Eight was the hour at which she generally descended to the dining-room to breakfast with the doctor. And while waiting she made a careful toilette, arranged her hair, and put on another morning gown of white muslin with red spots. Then, having still a quarter of an hour on her hands, she satisfied an old desire and sat down to sew a piece of narrow lace, an imitation of Chantilly, on her working blouse, that black blouse which she had begun to find too boyish, not feminine enough. But on the stroke of eight she laid down her work, and went downstairs quickly.
“You are going to breakfast entirely alone,” said Martine tranquilly to her, when she entered the dining-room.
“How is that?”
“Yes, the doctor called me, and I passed him in his egg through the half-open door. There he is again, at his mortar and his filter. We won’t see him now before noon.”
Clotilde turned pale with disappointment. She drank her milk standing, took her roll in her hand, and followed the servant into the kitchen. There were on the ground floor, besides this kitchen and the dining-room, only an uninhabited room in which the potatoes were stored, and which had formerly been used as an office by the doctor, when he received his patients in his house — the desk and the armchair had years ago been taken up to his chamber — and another small room, which opened into the kitchen; the old servant’s room, scrupulously clean, and furnished with a walnut chest of drawers and a bed like a nun’s with white hangings.
“Do you think he has begun to make his liquor again?” asked Clotilde.
“Well, it can be only that. You know that he thinks of neither eating nor drinking when that takes possession of him!”
Then all the young girl’s vexation was exhaled in a low plaint:
“Ah, my God! my God!”
And while Martine went to make up her room, she took an umbrella from the hall stand and went disconsolately to eat her roll in the garden, not knowing now how she should occupy her time until midday.
It was now almost seventeen years since Dr. Pascal, having resolved to leave his little house in the new town, had bought La Souleiade for twenty thousand francs, in order to live there in seclusion, and also to give more space and more happiness to the little girl sent him by his brother Saccard from Paris. This Souleiade, situated outside the town gates on a plateau dominating the plain, was part of a large estate whose once vast grounds were reduced to less than two hectares in consequence of successive sales, without counting that the construction of the railroad had taken away the last arable fields. The house itself had been half destroyed by a conflagration and only one of the two buildings remained — a quadrangular wing “of four walls,” as they say in Provence, with five front windows and roofed with large pink tiles. And the doctor, who had bought it completely furnished, had contented himself with repairing it and finishing the boundary walls, so as to be undisturbed in his house.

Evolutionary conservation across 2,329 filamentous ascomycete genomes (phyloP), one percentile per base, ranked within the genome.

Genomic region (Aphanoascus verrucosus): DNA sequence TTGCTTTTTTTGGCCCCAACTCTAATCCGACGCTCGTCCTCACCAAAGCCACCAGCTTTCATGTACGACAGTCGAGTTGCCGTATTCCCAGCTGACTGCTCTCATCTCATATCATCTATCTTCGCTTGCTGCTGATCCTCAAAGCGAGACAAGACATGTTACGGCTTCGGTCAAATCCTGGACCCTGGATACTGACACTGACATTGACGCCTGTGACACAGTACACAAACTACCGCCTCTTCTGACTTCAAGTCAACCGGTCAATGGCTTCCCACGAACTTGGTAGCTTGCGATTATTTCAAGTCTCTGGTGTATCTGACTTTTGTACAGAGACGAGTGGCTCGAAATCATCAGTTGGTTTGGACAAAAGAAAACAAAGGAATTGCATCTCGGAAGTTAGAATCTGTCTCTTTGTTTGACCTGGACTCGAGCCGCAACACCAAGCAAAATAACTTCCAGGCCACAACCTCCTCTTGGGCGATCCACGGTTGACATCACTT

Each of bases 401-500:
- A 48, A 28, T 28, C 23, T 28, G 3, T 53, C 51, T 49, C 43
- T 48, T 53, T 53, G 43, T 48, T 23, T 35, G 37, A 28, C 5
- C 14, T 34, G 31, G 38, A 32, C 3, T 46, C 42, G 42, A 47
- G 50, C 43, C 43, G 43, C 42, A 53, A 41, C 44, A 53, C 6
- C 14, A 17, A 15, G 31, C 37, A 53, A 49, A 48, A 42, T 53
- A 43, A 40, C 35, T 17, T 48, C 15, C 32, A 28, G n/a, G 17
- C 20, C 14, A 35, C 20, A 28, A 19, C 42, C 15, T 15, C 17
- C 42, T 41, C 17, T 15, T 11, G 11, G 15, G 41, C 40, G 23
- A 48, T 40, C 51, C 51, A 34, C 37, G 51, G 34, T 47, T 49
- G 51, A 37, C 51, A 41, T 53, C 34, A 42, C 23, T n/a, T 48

Generally Clotilde loved this solitude passionately; this narrow kingdom which she could go over in ten minutes, and which still retained remnants of its past grandeur. But this morning she brought there something like a nervous disquietude. She walked for a few moments along the terrace, at the two extremities of which stood two secular cypresses like two enormous funeral tapers, which could be seen three leagues off. The slope then descended to the railroad, walls of uncemented stones supporting the red earth, in which the last vines were dead; and on these giant steps grew only rows of olive and almond trees, with sickly foliage. The heat was already overpowering; she saw the little lizards running about on the disjointed flags, among the hairy tufts of caper bushes.
Then, as if irritated by the vast horizon, she crossed the orchard and the kitchen garden, which Martine still persisted in cultivating in spite of her age, calling in a man only twice a week for the heavier labors; and she ascended to a little pine wood on the right, all that remained of the superb pines which had formerly covered the plateau; but, here, too, she was ill at ease; the pine needles crackled under her feet, a resinous, stifling odor descended from the branches. And walking along the boundary wall past the entrance gate, which opened on the road to Les Fenouilleres, three hundred meters from the first houses of Plassans, she emerged at last on the threshing-yard; an immense yard, fifteen meters in radius, which would of itself have sufficed to prove the former importance of the domain. Ah! this antique area, paved with small round stones, as in the days of the Romans; this species of vast esplanade, covered with short dry grass of the color of gold as with a thick woolen carpet; how joyously she had played there in other days, running about, rolling on the grass, lying for hours on her back, watching the stars coming out one by one in the depths of the illimitable sky!
She opened her umbrella again, and crossed the yard with slower steps. Now she was on the left of the terrace. She had made the tour of the estate, so that she had returned by the back of the house, through the clump of enormous plane trees that on this side cast a thick shade. This was the side on which opened the two windows of the doctor’s room. And she raised her eyes to them, for she had approached only in the sudden hope of at last seeing him. But the windows remained closed, and she was wounded by this as by an unkindness to herself. Then only did she perceive that she still held in her hand her roll, which she had forgotten to eat; and she plunged among the trees, biting it impatiently with her fine young teeth.